Important Massachusetts court decision highlights state’s perspective on corporate governance
July 5, 2017
In its seminal decision on March 6, 2017 regarding EMC’s merger with Dell, IBEW Local No. 129 v. Tucci, the Supreme Judicial Court clarified the question of directors’ fiduciary duty under Massachusetts corporate law and resolutely distinguished the law of Massachusetts in this area from the law of Delaware.
The just-released 2017 Edition of Massachusetts Laws Governing Business Entities includes a special section with in-depth analysis of the impact of the case and the duties now required of Massachusetts corporate directors, as well as the full text of the cases related to the decision. The analysis was prepared by attorneys Thomas J. Dougherty and Kurt W. Hemr of Skadden, Arps, who represented EMC and its directors in the subject action:
“By its decision in the EMC case, the Supreme Judicial Court affirmed that directors of widely-held Massachusetts corporations have a single fiduciary duty to act in the best interests of the corporation under c. 156D, Section 8.30. For that reason, all shareholder challenges to such directors’ fulfillment of their fiduciary duty are derivative claims, requiring pre-suit demand on the corporation that such action be pursued, and pre-suit evaluation of that demand by the corporation under c. 156D, Sections 7.41-.47.
The Court reiterated that directors of closely-held Massachusetts corporations have additional shareholder-based fiduciary duties to shareholders, as do directors of majority controlled Massachusetts corporations when acting in majority self-interest with respect to minority shareholders. For that reason, whether a shareholder challenge to such directors’ conduct is a derivative or direct claim depends on whether the director allegedly breached a duty owed to the corporation or the shareholder, or to both.”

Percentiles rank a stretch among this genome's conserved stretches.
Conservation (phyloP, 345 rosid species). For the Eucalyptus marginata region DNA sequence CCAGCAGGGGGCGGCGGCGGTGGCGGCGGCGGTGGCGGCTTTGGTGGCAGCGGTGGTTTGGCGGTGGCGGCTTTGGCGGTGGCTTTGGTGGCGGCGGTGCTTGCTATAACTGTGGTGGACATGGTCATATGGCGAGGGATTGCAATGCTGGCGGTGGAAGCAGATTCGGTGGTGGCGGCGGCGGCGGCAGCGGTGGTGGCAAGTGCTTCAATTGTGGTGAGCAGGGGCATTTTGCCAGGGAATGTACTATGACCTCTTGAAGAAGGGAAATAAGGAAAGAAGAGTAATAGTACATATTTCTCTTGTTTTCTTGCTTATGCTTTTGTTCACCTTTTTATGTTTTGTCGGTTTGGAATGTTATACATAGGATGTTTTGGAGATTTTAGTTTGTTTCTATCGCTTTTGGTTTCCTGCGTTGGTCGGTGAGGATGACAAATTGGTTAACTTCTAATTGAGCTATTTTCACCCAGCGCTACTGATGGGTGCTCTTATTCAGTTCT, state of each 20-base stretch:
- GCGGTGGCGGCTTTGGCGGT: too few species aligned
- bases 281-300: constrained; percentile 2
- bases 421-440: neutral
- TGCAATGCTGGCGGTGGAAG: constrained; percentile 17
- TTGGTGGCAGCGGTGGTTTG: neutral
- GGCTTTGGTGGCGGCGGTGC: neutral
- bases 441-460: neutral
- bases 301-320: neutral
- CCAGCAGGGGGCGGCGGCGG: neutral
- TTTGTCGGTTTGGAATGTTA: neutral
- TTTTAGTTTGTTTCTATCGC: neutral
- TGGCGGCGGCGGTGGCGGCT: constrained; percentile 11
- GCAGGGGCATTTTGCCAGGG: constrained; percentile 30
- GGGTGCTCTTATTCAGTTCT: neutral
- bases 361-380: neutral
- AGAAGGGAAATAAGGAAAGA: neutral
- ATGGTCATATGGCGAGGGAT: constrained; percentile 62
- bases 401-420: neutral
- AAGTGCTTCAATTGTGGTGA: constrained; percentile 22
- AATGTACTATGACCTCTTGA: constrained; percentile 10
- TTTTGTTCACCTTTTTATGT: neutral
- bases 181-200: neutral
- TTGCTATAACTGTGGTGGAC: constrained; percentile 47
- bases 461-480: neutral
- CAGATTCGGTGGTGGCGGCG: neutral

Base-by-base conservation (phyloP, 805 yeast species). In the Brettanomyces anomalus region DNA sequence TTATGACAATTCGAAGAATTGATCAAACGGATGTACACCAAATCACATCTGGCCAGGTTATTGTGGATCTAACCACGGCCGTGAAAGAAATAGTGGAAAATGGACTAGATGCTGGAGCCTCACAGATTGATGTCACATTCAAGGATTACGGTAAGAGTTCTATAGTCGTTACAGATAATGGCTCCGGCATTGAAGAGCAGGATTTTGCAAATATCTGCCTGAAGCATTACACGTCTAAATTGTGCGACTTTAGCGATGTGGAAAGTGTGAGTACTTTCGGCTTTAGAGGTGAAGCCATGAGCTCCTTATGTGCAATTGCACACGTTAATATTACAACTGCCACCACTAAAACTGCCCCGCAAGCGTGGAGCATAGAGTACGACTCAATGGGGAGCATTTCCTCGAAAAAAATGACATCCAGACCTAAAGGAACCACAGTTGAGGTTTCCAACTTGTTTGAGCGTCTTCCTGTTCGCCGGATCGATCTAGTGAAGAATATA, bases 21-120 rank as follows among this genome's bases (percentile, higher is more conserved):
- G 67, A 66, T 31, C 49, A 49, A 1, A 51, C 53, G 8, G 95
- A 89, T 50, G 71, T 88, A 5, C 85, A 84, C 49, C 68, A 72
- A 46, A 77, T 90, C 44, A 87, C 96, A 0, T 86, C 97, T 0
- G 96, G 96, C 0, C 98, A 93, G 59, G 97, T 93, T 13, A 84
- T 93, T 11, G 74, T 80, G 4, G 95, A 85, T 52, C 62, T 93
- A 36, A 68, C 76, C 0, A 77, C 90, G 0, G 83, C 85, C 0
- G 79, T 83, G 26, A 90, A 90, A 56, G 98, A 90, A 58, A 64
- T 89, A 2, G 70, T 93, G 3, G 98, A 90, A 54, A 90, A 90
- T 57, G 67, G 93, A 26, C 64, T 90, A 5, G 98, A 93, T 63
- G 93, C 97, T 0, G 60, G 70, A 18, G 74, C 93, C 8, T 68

In this way, the authors note, Massachusetts law is differentiated from Delaware’s in that it declines to adopt Delaware’s director duty and shareholder challenge precepts.
Massachusetts Laws Governing Business Entities
CSC®’s Massachusetts Laws Governing Business Entities is the most comprehensive collection of annotated Massachusetts business statutes available.
The 2017 Edition is updated through Chapter 24 of the 2017 Massachusetts legislative session and features all the latest amendments to the Massachusetts business law, as well as over two dozen new case annotations from Massachusetts courts. Also included are five full-text cases covering recent legal developments regarding creation of a partnership, attorney conflicts of interest, the contemporaneous ownership requirement, covenants of good faith and fair dealing, and shareholder access to corporate records.
Other features include the Massachusetts Business Fee Schedule and a companion CD-ROM containing more than 160 Massachusetts forms for incorporation/formation, qualification, mergers, dissolution, and name reservation for all entity types. A listing of the forms and contact information for the Massachusetts Division of Corporations can be found in Appendix C.
Massachusetts Laws Governing Business Entities is available as a softbound book or as an ebook, compatible with dedicated e-reader devices, computers, tablets and smartphones that use e-reader software or applications. It is also available on the LexisNexis Digital Library.
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To learn more about the 2017 Edition of Massachusetts Laws Governing Business Entities, call 1.800.533.1637 or visit us online at www.lexisnexis.com/csc.